Insurer Hiscox shows what a cyber attack really looks like by ‘hacking’ a Brompton bike store in Shoreditch

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The Background

A recent live activation for insurance provider Hiscox saw staff of the bike manufacturer Brompton get an unpleasant surprise at their store when they arrived to find it had been 'hacked'.

A fake shop, called ‘3rompton Junction’, opened opposite the real Brompton in Shoreditch with lookalike employees and counterfeit merchandise. The clone then launched a series of cyber attack simulations, such as boarding up the genuine store and posting a ransom note asking for Bitcoin in exchange for re-entry and diverting stock deliveries to the duplicate location. The stunt was the latest effort by Hiscox to help small businesses understand the risk of cybercrime.

Hiscox have highlighted this before in their poster campaign, where every pulsing dot on the poster represented a live attack.

And with their experiment to show an AI synthesised ad that replicated its brand voice, illustrating their global knowledge of cyber crime and how to protect against it with their products.

What they did

Members of the public watched in astonishment and bemusement recently as staff at a retailer of the iconic bike manufacturer Brompton arrived to discover their store had been ‘hacked’ by a group of what appear at first glance to be doppelgangers.

The Insurer targeted the bike manufacturer’s retailer network with a staged ‘offline’ cyber attack simulation, to raise awareness of cyber crime and how it feels to be hacked. The imitation store appears overnight containing knock-off counterfeit stock and staff “twins”. 

The supporting fly-on-the-wall film, shows the reactions captured as staff of the original store watch a series of real-world hacks unfold in front of their eyes.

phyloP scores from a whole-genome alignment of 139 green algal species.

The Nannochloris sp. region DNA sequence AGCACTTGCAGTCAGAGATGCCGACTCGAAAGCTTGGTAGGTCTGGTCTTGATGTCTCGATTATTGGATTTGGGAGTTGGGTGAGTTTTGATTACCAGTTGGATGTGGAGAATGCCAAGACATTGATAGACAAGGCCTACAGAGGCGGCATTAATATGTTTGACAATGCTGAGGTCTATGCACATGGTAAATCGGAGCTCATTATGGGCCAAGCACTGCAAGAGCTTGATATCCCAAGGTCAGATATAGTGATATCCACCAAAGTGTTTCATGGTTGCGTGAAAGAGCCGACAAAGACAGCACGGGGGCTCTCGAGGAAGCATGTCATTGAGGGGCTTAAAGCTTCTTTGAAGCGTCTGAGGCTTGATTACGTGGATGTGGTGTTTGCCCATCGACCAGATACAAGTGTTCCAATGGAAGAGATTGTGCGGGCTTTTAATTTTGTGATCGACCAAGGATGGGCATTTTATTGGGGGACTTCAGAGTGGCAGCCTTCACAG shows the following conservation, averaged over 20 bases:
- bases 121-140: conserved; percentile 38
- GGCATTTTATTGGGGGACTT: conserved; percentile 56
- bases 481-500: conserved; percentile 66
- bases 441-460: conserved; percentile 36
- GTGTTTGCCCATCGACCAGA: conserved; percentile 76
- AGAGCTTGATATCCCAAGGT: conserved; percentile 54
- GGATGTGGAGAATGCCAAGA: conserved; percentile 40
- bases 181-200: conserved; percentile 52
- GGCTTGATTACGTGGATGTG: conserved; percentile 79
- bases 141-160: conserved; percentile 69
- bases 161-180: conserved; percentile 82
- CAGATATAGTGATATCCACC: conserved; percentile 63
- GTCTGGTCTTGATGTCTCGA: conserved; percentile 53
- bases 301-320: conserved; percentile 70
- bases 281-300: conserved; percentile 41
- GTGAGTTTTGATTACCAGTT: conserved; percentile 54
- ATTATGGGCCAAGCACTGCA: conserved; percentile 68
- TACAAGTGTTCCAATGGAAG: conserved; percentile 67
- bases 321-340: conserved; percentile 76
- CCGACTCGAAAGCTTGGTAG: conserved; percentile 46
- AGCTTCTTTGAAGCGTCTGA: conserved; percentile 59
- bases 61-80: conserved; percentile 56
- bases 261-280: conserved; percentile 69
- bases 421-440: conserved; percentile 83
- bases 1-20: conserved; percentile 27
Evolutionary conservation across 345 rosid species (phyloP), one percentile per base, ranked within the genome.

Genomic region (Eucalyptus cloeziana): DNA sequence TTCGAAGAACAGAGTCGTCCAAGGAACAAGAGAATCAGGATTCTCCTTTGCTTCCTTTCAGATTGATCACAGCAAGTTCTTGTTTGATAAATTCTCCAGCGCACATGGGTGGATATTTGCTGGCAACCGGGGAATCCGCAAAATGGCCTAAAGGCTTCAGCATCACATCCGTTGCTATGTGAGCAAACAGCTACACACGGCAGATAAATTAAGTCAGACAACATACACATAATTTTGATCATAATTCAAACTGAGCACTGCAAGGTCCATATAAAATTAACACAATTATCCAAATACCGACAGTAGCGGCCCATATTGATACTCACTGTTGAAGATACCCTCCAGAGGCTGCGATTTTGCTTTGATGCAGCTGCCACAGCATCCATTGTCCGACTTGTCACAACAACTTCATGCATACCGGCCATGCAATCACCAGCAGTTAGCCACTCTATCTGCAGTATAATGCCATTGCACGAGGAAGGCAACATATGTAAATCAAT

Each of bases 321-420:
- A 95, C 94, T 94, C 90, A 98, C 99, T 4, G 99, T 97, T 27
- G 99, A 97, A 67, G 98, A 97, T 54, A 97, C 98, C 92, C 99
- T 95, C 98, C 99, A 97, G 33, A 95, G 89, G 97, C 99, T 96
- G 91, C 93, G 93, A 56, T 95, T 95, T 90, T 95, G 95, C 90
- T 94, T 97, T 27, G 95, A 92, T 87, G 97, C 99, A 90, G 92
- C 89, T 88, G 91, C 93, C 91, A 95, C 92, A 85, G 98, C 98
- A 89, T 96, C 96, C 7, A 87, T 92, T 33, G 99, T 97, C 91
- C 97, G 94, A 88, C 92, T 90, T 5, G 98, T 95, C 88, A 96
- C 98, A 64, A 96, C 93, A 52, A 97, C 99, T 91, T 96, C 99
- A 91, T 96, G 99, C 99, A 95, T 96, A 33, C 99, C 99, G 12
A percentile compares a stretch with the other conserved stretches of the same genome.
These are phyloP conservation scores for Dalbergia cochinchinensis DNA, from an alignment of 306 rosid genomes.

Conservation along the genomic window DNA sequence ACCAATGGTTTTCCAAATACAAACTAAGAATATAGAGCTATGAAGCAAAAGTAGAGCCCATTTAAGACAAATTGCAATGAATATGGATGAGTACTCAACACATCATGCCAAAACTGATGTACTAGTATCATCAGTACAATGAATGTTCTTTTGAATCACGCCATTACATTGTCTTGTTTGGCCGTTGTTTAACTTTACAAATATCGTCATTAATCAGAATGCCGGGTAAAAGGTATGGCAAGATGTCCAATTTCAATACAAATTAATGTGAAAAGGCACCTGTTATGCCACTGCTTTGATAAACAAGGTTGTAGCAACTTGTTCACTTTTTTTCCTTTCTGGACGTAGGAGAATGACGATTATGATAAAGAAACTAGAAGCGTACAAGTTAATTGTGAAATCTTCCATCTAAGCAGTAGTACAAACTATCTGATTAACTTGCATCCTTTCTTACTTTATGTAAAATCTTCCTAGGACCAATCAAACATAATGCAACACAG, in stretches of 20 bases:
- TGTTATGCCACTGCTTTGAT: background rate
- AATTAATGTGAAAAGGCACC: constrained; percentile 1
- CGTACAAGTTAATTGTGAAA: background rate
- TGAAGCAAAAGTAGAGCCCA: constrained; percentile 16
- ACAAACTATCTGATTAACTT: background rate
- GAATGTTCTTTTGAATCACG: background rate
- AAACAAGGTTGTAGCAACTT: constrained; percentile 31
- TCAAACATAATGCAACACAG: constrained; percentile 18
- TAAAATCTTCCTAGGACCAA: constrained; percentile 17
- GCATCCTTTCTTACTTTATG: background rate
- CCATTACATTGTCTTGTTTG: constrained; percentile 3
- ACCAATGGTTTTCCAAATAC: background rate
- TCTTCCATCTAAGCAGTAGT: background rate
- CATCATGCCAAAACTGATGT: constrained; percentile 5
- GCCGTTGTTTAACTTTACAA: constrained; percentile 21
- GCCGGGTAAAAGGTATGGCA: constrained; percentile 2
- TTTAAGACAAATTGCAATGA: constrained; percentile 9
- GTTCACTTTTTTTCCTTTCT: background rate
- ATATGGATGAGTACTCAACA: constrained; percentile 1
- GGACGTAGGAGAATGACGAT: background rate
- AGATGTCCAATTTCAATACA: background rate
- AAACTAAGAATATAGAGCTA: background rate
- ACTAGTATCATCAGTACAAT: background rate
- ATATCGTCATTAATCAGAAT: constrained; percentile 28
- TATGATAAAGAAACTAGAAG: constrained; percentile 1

The Big Idea

Common hacking techniques such as ransomware and phishing were brought to life through a series of simulated offline attacks; the real store was boarded up, displaying a ransom note demanding Bitcoin in exchange for re-entry; genuine stock deliveries were diverted to the fake ‘3rompton’ store, highlighting the potential effects of a phishing scam; finally the real Brompton store was flooded with imitation customers overwhelming staff, simulating a denial-of-service (DDoS) attack.

According to the insurer, one in three UK small businesses have suffered a cyber breach and this simulation is the latest initiative in its cyber awareness campaign, set up to highlight this risk.

Robert Hannigan, former director of GCHQ and special advisor to Hiscox, said, “Cyber crime is one of the biggest security risks facing businesses today, but many aren’t taking it seriously and many more are underprepared. It’s a less tangible risk than burglary or a fire which can make it hard for businesses to grasp, so bringing cyber crime to life with an exercise like this is a useful way of conveying an important message.

“The hacking techniques being simulated such as ransomware and phishing are extremely commonplace and have been for many years.  At the same time, new types of cyber crime continue to emerge, which makes staying on top of cyber security an ever-evolving challenge.”

The Review

I utterly love this execution, it’s so well filmed, acted and captured. 

It must have been a very difficult thing to achieve in its entirety, but the manner in which the agency has managed to capture all of the mixed emotions is bloody brilliant.

In Hindsight

I don’t think they have missed too much here, they have kept it simple, to the point. 

It’s really well shot and very compelling in its simplicity.

OUR SCORE
Ian Irving

Ian Irving

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